Abstract 20330: Cerebral Artery Dysfunction in a Mouse Model of Greater Large Artery Stiffness
Advancing age, as well as diseases such as diabetes, are characterized by increased large artery stiffness and increased cerebrovascular disease risk. It has been hypothesized that cerebral artery dysfunction connects these events; however a cause-and-effect relation between large artery stiffening and altered cerebral artery dilation and constriction has not been established. We studied elastin heterozygous mice (Eln+/-) as a model of increased large artery stiffness without co-morbidity. Eln+/- mice had ~35% greater aortic stiffness (pulse wave velocity) compared with Eln+/+ (p=0.04), but stiffness of the middle cerebral artery (MCA, ex vivo passive response) was similar between groups (p>0.05). MCA endothelium-dependent dilation (EDD), assessed by the maximal dilation to acetylcholine, was ~40% lower in Eln+/- compared with Eln+/+ (p<0.001). After incubation with nitric oxide (NO) synthase inhibitor L-NAME, EDD did not differ between groups (p>0.05), indicating that reduced NO bioavailability mediated the impaired EDD in Eln+/-. Nitrotyrosine content, a marker of oxidative stress, was ~40% higher in MCAs from Eln+/- compared with Eln+/+ (p=0.04). After incubation with superoxide scavenger TEMPOL, EDD improved by ~65% in Eln+/- (p=0.002), but was unchanged in Eln+/+ (p>0.05). In MCAs, the response to angiotensin II (AngII) was biphasic, with constriction at lower doses and dilation at higher doses. Eln+/- MCAs had ~40% greater constriction (p=0.03) and ~20% lower dilation (p=0.03) to AngII compared to Eln+/+. After incubation with L-NAME, the dilatory response to AngII did not differ between groups (p>0.05), indicating that reduced NO bioavailability mediated the impaired dilatory response to AngII in Eln+/-. The maximal constriction to norepinephrine, endothelin-1, and potassium chloride did not differ between groups (P>0.05). These results indicate that greater large artery stiffness induces cerebral artery dysfunction; specifically, impaired MCA dilation to AngII and endothelium-dependent stimuli as a result of reduced NO bioavailability and increased oxidative stress. Thus, interventions that target the mechanisms and/or consequences of large artery stiffness may be important for reducing cerebrovascular disease risk.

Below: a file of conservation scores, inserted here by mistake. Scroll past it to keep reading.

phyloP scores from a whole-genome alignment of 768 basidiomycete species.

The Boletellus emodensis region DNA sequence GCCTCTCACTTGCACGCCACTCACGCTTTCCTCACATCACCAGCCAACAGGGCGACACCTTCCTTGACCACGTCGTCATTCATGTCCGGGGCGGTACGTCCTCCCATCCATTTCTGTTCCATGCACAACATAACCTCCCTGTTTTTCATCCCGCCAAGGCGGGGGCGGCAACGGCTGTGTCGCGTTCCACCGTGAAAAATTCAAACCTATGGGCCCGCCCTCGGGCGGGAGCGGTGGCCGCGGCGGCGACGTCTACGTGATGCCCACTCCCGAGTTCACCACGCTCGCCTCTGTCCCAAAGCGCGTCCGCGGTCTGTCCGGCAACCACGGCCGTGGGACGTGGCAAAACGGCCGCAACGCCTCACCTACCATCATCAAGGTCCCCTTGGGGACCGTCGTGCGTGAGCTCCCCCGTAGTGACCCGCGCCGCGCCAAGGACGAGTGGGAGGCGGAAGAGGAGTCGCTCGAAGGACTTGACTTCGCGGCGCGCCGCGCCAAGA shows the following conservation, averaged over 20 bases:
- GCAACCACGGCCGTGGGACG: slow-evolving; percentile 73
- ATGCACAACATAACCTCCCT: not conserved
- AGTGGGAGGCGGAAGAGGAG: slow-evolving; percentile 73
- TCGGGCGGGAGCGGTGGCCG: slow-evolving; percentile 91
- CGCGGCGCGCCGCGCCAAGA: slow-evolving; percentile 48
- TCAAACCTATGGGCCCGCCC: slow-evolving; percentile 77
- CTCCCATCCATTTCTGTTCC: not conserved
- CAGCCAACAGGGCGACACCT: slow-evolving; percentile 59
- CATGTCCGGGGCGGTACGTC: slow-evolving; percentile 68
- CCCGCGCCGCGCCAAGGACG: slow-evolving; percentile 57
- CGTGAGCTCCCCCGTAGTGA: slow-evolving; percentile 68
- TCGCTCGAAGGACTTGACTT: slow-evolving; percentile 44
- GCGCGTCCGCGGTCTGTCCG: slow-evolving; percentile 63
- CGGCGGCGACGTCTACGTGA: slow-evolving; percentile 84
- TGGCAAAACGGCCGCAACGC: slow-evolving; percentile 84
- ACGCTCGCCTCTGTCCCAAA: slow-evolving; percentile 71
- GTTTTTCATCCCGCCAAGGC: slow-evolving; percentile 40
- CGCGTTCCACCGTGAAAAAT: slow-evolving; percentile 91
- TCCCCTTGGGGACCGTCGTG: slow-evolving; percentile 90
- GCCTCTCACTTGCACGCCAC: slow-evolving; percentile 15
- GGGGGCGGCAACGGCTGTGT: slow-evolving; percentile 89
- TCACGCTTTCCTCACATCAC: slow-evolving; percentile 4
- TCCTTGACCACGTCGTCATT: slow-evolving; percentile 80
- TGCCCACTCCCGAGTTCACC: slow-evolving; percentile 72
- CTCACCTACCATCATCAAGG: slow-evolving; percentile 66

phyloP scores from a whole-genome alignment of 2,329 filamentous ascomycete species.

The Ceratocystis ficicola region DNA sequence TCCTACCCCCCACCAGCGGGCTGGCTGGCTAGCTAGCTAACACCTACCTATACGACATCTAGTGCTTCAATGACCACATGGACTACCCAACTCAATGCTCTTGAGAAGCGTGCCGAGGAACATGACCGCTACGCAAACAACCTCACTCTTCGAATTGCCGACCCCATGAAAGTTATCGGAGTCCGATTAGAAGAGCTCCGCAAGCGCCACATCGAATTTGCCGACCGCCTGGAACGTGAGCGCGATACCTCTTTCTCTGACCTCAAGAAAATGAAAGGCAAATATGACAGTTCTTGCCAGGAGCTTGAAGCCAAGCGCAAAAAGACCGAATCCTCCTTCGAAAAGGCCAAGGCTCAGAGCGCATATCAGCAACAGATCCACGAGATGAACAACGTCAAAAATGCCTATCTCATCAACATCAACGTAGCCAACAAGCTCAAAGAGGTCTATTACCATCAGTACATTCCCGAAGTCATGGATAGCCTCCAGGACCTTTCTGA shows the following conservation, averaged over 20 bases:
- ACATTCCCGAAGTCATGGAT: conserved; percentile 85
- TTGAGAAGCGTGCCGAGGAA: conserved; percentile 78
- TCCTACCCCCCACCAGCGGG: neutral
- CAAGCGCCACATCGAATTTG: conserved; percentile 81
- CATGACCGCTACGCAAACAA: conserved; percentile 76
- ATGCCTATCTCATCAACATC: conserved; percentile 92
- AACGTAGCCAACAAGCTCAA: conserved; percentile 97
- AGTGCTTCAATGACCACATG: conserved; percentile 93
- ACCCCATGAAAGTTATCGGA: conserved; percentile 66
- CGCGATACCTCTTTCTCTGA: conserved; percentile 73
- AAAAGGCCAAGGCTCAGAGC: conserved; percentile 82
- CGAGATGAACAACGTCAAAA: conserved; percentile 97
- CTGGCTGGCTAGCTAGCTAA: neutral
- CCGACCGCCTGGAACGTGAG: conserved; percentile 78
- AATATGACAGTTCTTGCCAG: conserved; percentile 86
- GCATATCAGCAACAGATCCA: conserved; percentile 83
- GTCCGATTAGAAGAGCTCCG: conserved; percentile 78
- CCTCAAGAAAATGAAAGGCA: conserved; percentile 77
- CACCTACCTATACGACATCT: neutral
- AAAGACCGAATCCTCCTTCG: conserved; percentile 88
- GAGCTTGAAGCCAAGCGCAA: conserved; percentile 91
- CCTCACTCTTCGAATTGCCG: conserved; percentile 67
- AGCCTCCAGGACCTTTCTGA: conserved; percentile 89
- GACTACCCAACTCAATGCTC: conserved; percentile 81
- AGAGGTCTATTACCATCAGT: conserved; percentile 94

Author Disclosures: A.E. Walker: None. G.D. Henson: None. K.D. Reihl: None. P.S. Dobson: None. E.I. Nielson: None. J. Ling: None. D.Y. Li: None. L.A. Lesniewski: None. A.J. Donato: None.
- © 2014 by American Heart Association, Inc.